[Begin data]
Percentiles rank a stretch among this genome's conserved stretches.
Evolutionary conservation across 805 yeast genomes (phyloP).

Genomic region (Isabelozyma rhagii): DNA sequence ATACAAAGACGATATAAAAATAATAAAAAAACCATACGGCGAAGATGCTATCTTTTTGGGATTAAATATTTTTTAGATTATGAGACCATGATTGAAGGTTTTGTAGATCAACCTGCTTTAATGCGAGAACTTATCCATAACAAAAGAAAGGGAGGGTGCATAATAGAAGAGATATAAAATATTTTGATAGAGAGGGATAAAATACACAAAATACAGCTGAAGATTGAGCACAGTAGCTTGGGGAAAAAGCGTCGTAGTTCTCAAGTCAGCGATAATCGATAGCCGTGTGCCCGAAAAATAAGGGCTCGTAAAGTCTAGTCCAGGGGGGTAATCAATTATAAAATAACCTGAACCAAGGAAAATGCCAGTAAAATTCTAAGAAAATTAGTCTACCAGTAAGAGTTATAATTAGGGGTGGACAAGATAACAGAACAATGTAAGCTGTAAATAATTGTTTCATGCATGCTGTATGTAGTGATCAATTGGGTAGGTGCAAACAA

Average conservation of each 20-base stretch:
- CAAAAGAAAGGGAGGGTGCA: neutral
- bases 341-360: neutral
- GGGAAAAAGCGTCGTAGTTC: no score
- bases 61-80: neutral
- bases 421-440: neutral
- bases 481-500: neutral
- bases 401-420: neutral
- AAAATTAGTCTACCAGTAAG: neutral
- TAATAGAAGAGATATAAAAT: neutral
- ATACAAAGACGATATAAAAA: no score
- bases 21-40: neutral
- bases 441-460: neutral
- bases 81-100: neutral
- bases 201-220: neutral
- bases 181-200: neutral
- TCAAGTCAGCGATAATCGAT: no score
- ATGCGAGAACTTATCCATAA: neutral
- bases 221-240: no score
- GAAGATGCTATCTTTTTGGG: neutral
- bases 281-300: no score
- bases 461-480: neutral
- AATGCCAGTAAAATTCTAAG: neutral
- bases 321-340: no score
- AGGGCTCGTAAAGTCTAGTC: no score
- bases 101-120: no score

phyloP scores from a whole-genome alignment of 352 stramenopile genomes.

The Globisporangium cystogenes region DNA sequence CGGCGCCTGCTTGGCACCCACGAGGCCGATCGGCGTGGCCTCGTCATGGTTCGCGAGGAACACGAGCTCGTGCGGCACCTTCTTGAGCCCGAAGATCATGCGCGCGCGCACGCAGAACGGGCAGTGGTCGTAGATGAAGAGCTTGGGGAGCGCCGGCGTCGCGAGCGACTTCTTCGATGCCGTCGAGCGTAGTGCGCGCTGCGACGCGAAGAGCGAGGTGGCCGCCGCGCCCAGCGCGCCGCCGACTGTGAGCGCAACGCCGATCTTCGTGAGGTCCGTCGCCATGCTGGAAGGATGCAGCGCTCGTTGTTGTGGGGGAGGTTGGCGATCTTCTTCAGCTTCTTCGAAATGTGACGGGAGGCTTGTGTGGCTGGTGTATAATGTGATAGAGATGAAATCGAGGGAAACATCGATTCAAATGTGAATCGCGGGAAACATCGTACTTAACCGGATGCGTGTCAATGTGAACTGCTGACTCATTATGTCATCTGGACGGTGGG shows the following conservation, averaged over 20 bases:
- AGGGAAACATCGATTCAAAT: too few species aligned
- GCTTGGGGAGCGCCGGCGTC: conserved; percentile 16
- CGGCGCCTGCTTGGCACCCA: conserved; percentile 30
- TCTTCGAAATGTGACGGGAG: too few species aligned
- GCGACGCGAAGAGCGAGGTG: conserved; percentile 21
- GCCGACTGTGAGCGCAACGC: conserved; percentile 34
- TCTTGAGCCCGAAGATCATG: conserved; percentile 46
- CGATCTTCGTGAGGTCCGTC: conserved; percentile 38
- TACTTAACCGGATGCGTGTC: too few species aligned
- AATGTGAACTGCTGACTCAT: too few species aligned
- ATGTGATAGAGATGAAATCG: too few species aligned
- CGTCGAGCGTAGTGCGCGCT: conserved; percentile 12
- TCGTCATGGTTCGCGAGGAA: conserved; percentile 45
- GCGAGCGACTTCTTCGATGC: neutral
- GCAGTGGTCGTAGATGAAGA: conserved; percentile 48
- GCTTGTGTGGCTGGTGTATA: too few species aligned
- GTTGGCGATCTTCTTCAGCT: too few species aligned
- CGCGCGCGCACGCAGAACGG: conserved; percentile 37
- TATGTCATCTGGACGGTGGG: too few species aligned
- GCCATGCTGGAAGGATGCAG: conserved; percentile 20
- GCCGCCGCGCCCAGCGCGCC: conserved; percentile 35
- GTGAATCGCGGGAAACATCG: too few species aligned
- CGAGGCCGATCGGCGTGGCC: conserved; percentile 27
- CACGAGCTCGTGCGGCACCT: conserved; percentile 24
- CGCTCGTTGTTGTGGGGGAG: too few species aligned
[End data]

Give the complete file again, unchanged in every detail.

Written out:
Percentiles rank a stretch among this genome's conserved stretches.
Evolutionary conservation across 805 yeast genomes (phyloP).

Genomic region (Isabelozyma rhagii): DNA sequence ATACAAAGACGATATAAAAATAATAAAAAAACCATACGGCGAAGATGCTATCTTTTTGGGATTAAATATTTTTTAGATTATGAGACCATGATTGAAGGTTTTGTAGATCAACCTGCTTTAATGCGAGAACTTATCCATAACAAAAGAAAGGGAGGGTGCATAATAGAAGAGATATAAAATATTTTGATAGAGAGGGATAAAATACACAAAATACAGCTGAAGATTGAGCACAGTAGCTTGGGGAAAAAGCGTCGTAGTTCTCAAGTCAGCGATAATCGATAGCCGTGTGCCCGAAAAATAAGGGCTCGTAAAGTCTAGTCCAGGGGGGTAATCAATTATAAAATAACCTGAACCAAGGAAAATGCCAGTAAAATTCTAAGAAAATTAGTCTACCAGTAAGAGTTATAATTAGGGGTGGACAAGATAACAGAACAATGTAAGCTGTAAATAATTGTTTCATGCATGCTGTATGTAGTGATCAATTGGGTAGGTGCAAACAA

Average conservation of each 20-base stretch:
- CAAAAGAAAGGGAGGGTGCA: neutral
- bases 341-360: neutral
- GGGAAAAAGCGTCGTAGTTC: no score
- bases 61-80: neutral
- bases 421-440: neutral
- bases 481-500: neutral
- bases 401-420: neutral
- AAAATTAGTCTACCAGTAAG: neutral
- TAATAGAAGAGATATAAAAT: neutral
- ATACAAAGACGATATAAAAA: no score
- bases 21-40: neutral
- bases 441-460: neutral
- bases 81-100: neutral
- bases 201-220: neutral
- bases 181-200: neutral
- TCAAGTCAGCGATAATCGAT: no score
- ATGCGAGAACTTATCCATAA: neutral
- bases 221-240: no score
- GAAGATGCTATCTTTTTGGG: neutral
- bases 281-300: no score
- bases 461-480: neutral
- AATGCCAGTAAAATTCTAAG: neutral
- bases 321-340: no score
- AGGGCTCGTAAAGTCTAGTC: no score
- bases 101-120: no score

phyloP scores from a whole-genome alignment of 352 stramenopile genomes.

The Globisporangium cystogenes region DNA sequence CGGCGCCTGCTTGGCACCCACGAGGCCGATCGGCGTGGCCTCGTCATGGTTCGCGAGGAACACGAGCTCGTGCGGCACCTTCTTGAGCCCGAAGATCATGCGCGCGCGCACGCAGAACGGGCAGTGGTCGTAGATGAAGAGCTTGGGGAGCGCCGGCGTCGCGAGCGACTTCTTCGATGCCGTCGAGCGTAGTGCGCGCTGCGACGCGAAGAGCGAGGTGGCCGCCGCGCCCAGCGCGCCGCCGACTGTGAGCGCAACGCCGATCTTCGTGAGGTCCGTCGCCATGCTGGAAGGATGCAGCGCTCGTTGTTGTGGGGGAGGTTGGCGATCTTCTTCAGCTTCTTCGAAATGTGACGGGAGGCTTGTGTGGCTGGTGTATAATGTGATAGAGATGAAATCGAGGGAAACATCGATTCAAATGTGAATCGCGGGAAACATCGTACTTAACCGGATGCGTGTCAATGTGAACTGCTGACTCATTATGTCATCTGGACGGTGGG shows the following conservation, averaged over 20 bases:
- AGGGAAACATCGATTCAAAT: too few species aligned
- GCTTGGGGAGCGCCGGCGTC: conserved; percentile 16
- CGGCGCCTGCTTGGCACCCA: conserved; percentile 30
- TCTTCGAAATGTGACGGGAG: too few species aligned
- GCGACGCGAAGAGCGAGGTG: conserved; percentile 21
- GCCGACTGTGAGCGCAACGC: conserved; percentile 34
- TCTTGAGCCCGAAGATCATG: conserved; percentile 46
- CGATCTTCGTGAGGTCCGTC: conserved; percentile 38
- TACTTAACCGGATGCGTGTC: too few species aligned
- AATGTGAACTGCTGACTCAT: too few species aligned
- ATGTGATAGAGATGAAATCG: too few species aligned
- CGTCGAGCGTAGTGCGCGCT: conserved; percentile 12
- TCGTCATGGTTCGCGAGGAA: conserved; percentile 45
- GCGAGCGACTTCTTCGATGC: neutral
- GCAGTGGTCGTAGATGAAGA: conserved; percentile 48
- GCTTGTGTGGCTGGTGTATA: too few species aligned
- GTTGGCGATCTTCTTCAGCT: too few species aligned
- CGCGCGCGCACGCAGAACGG: conserved; percentile 37
- TATGTCATCTGGACGGTGGG: too few species aligned
- GCCATGCTGGAAGGATGCAG: conserved; percentile 20
- GCCGCCGCGCCCAGCGCGCC: conserved; percentile 35
- GTGAATCGCGGGAAACATCG: too few species aligned
- CGAGGCCGATCGGCGTGGCC: conserved; percentile 27
- CACGAGCTCGTGCGGCACCT: conserved; percentile 24
- CGCTCGTTGTTGTGGGGGAG: too few species aligned